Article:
Opening Day of the MLB season should be declared a national holiday. The day is filled with countless emotions, especially optimism. People believe that any team, no matter what they did the previous season, has a chance to win it all.
Career minor leaguers making the Opening Day roster for the first time talk about how they will soak everything in. Guys who struggled the year before will preach that this day signals a fresh start. Every single player is feeling their own unique way for their own unique reason. For one particular player on the Chicago White Sox, that Monday afternoon will begin the last chapter of his baseball career.
Come March 31, Paul Konerko will trot out onto the field for the last time on Opening Day. The White Sox faithful will proclaim “Paulie, Paulie” as they have done so many times before. There no doubt will be an extended hand for the captain of the second team in the second city. Konerko will raise his cap to acknowledge the crowd, signaling his love for them.
This will mark the beginning of the end. While this moment may not mean much to most fans outside of White Sox nation, those brief seconds will symbolize admiration for the captain from his city.
Over the course of his 15 years on the Southside of Chicago, Konerko has gone about his business without creating much commotion. The six time All-Star is the most underrated baseball player of the 2000s. His 427 home runs, 1361 runs batted in, and .283/.359/.495 since 1999 makes Konerko one of the best players of this decade.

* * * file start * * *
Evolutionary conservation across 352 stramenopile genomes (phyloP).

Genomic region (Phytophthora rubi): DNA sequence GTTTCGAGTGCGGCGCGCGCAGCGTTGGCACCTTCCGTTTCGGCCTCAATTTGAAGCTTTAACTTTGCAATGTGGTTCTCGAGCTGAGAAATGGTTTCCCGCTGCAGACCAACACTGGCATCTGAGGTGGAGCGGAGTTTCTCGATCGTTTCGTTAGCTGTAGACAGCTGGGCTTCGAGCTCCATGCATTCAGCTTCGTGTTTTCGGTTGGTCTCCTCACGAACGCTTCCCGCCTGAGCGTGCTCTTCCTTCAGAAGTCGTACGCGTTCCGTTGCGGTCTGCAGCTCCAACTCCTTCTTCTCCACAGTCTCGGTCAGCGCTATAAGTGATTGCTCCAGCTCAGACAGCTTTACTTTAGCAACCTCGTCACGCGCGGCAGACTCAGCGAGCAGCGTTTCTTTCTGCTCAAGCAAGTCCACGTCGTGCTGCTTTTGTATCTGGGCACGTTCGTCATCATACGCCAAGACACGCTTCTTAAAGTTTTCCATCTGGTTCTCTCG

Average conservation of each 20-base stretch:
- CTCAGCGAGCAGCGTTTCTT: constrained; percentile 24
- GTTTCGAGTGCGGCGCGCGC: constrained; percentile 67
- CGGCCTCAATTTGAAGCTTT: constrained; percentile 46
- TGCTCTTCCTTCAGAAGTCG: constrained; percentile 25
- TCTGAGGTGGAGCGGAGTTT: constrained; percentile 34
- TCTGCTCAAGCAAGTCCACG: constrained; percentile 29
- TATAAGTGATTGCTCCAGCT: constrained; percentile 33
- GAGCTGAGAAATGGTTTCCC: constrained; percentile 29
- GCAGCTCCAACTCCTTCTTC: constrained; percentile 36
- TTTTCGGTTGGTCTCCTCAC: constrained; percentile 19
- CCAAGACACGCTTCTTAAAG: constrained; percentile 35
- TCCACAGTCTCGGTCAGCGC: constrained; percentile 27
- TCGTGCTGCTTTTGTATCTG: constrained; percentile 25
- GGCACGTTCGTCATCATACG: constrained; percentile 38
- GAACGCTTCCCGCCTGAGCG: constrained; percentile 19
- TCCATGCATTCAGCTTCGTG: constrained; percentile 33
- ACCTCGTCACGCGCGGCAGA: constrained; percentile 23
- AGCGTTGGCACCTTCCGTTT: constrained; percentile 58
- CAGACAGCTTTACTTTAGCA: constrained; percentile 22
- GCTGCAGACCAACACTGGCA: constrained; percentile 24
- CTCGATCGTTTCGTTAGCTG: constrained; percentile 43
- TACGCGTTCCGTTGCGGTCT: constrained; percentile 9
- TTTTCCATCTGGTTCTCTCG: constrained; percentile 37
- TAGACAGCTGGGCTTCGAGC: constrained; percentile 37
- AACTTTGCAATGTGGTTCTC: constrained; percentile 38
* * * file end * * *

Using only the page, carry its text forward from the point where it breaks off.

Professionals in the baseball field know it. Konerko’s peers around the game know it. White Sox fans especially know it. The problem is that not enough other people know it.
In a day and age where players like Bryce Harper and Yasiel Puig draw attention as a result of every minor accomplishment, Paulie does not get deserving recognition for career accomplishments. Hitting a grand slam in Game 2 of the 2005 World Series is remembered by a select few outside of White Sox nation. Hitting over 25 home runs 11 times and having over 100 runs batted in six times in his career is not even acknowledged as it should be.
The White Sox have had countless personalities who have caused havoc in the clubhouse. Turmoil would unfold, destroying the season. Most superstars would demand a trade to a contender after their team finished out of first for another year in a row. Not Konerko. He knows that he is not above the game. As the veteran in the clubhouse, he believes he has the duty to mentor the younger hitters and keep the clubhouse under control.
Over the course of these past 15 years, Konerko has not received the recognition publicly that he deserves. Quite frankly, he would not have it any other way.
In the coming years, the White Sox will have a “Paul Konerko Day” as they place a statue of the first baseman in the outfield concourse and retire the No. 14 forever. No matter what the team’s record is at the time, U.S. Cellular Field will be packed for that one day. The fans will want to see the captain one more time. As everyone peers at the center field scoreboard to watch highlights of Konerko’s career, they will recall their own personal memories of Paulie.
Maybe it will be his historic grand slam in 2005 or him getting hit in the eye by a pitch and refusing to leave the game. On that day, Konerko will once again feel the love from some of the only people to recognize his greatness.